There's NO vinegar and NO cold (or-hot)-water rinse in this technique. The scarves are left to air dry on their own, then HEAT SET with DRY Heat (as from an iron or a dryer). I have several scarves from this session (and later) and I've never had a problem with the colors running. Just follow the directions ... [Note added 9/22/2015]
Betty beaded the hems of this silk scarf she dyed at Lynda's Christmas Break mess-making day last December.
Another one of Betty's scarves dyed at Lynda's Christmas Break play date in December.
Betty brought the basket she made after Lois' demo last October. Nice job!
Betty's beaded box.
Joanne's quilted table runner (?). A work in progress ...
Another one of Karen's beaded boxes. This is the one she keeps in her purse for pills. The beads seem stable with that type of wear and tear.
Lois's Ugly Block Challenge that she and a friend are doing together. She fractured the purple and green star block you can still make out in the corner (where Karen is pointing in the picture).
Karen's latest brooch, beaded and felted. Somehow Mop'n Glow was used on the felt, but I missed the details ...
Karen has also been Zentangling in her sketchbook. Check it out on her blog, Hanging by a Thread Studio.
Michele took a class called Beyond Meandering with Chris Lynn Kirsh at the Fox Valley Technical College's Sewing and Quilting Expo. This is a quilt sandwich to practice the designs.
Wednesday, February 09, 2011
January 27, 2011
Members Present: Lynda, Karen, Michele, & Brenda
Karen gave a demonstration on the beaded tins and beaded beads. Photos of the demonstration can be found on our blogspot.
Lynda showed us a beautiful wool weaving that she had made and asked for some suggestions on how to display it.
Michele showed some of her newest snow-dyed fabric. There were beautiful colors in a wide array of hues. She also brought in some of the things that she had purchased or received as gifts including:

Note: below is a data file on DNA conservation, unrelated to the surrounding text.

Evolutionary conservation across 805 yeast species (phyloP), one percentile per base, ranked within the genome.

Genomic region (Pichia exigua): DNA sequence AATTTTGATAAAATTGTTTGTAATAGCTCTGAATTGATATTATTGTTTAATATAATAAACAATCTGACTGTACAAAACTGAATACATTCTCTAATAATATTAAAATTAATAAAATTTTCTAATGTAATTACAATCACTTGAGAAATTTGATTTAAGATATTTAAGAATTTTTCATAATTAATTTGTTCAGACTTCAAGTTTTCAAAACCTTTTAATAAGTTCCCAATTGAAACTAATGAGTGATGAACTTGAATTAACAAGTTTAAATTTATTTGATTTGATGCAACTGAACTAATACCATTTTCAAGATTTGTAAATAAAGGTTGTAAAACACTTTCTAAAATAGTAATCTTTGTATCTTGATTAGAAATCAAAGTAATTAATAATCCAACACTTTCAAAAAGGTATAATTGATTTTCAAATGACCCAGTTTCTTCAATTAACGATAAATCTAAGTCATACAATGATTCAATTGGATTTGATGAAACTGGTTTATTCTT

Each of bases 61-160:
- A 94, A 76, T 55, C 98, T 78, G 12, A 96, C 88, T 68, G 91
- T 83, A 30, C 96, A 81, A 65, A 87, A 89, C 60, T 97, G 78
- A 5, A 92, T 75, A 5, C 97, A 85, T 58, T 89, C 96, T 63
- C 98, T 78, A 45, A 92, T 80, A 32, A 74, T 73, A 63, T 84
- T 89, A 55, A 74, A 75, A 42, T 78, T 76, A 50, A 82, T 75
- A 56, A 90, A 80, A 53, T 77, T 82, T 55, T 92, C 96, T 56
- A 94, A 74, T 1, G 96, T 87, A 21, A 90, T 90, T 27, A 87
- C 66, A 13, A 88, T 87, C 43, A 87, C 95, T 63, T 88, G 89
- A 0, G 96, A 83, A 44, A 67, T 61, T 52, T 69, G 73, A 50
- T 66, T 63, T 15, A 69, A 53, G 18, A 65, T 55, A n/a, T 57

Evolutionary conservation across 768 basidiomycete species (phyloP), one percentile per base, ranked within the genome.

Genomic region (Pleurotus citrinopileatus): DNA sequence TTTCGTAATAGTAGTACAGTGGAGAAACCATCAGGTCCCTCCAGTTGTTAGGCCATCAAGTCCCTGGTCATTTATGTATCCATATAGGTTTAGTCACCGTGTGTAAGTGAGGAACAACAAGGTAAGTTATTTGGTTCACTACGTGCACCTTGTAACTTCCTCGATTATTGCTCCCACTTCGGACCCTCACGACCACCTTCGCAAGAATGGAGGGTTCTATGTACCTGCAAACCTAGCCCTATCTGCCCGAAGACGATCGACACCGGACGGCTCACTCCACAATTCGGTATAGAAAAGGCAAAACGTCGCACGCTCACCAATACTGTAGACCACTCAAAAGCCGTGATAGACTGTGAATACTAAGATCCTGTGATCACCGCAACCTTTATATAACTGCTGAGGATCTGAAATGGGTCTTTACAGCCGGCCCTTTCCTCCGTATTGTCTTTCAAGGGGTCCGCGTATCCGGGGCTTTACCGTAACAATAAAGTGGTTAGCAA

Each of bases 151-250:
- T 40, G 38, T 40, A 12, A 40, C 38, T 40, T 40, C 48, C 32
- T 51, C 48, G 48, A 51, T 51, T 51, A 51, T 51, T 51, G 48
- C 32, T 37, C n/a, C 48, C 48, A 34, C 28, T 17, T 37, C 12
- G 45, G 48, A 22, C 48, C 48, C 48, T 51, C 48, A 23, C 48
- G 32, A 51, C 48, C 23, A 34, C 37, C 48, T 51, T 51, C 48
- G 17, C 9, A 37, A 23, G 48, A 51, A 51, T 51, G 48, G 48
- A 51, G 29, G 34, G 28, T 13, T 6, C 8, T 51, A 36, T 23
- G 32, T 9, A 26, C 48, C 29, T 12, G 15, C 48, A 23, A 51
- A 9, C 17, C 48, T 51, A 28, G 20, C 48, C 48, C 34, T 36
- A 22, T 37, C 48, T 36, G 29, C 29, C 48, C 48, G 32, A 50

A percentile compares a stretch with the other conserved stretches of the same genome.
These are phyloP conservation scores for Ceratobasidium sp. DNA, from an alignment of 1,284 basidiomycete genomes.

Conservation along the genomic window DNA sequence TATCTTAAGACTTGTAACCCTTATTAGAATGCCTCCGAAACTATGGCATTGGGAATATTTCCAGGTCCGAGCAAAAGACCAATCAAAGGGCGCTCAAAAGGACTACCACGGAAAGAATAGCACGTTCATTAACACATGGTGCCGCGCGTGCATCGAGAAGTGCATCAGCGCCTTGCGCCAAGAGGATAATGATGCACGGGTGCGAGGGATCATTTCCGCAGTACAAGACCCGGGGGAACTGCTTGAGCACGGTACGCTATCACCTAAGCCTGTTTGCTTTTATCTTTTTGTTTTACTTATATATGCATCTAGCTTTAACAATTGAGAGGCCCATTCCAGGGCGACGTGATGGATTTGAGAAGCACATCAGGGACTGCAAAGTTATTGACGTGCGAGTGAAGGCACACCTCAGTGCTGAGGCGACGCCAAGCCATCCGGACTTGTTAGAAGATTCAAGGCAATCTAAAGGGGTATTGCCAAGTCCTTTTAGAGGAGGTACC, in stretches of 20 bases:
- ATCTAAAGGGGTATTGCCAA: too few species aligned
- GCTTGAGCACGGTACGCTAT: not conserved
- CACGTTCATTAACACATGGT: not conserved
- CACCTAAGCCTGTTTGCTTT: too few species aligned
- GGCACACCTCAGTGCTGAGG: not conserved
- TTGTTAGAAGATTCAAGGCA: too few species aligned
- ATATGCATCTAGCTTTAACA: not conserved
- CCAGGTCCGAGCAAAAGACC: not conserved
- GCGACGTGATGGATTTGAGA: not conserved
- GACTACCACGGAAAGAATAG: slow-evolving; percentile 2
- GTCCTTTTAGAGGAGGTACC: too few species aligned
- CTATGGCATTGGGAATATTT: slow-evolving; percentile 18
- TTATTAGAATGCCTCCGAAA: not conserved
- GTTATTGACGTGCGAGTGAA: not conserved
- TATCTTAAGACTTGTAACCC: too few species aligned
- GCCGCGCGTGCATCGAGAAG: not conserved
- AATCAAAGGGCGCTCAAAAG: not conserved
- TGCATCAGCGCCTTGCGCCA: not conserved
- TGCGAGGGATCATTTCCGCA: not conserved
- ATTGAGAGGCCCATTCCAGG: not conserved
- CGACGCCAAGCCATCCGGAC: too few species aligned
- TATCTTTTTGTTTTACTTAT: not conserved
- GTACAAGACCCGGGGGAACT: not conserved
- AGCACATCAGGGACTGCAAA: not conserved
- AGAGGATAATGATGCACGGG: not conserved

Confetti Naturescapes by Noriko Endo
Inspired to Quilt by Melanie Testa
Zentanlge Basics by Suzanne McNeill (If you don’t know what Zentangle is, Google it. It is the ultimate form of Doodling!)
Totally Tangled by Sandy Stern Bartholomew
She also brought in some luscious Neocolor Water soluble Pencils and Kimberly watercolor Pencils. Lots of eye candy.
Karen asked about Photoshop Elements and whether anyone had experience working on it. Lynda really didn’t care for it. Michelle suggested that Gimp or Paint.net were excellent substitutes.
Dues are due!
2011 dues are due at the March meeting. It’s $5 for e-mail newsletters and $10 for snail mail newsletters.
2010 Future programs
February 24 – Michelle will bring the Maria Elkins DVD and her samples so we can learn the monochromatic portrait technique that she showed us back in September.
March 25 – Joanne will demonstrate a new technique that she learned for dying silk scarves.
Saturday, January 29, 2011
Lynda's latest weaving. This is still a work-in-progress. She is contemplating how to hang it so that people can appreciate it from all sides.
Hanging by a Thread Studio
Karen has started posting to her Mixed Media blog.
Visit her, and leave comments! You'll also find a link at the right side of the CinC Blog.
Both Karen and Michele are participating in The Sketchbook Challenge. You can too! The January these is : Highly Prized.
See some of Karen's January entries here.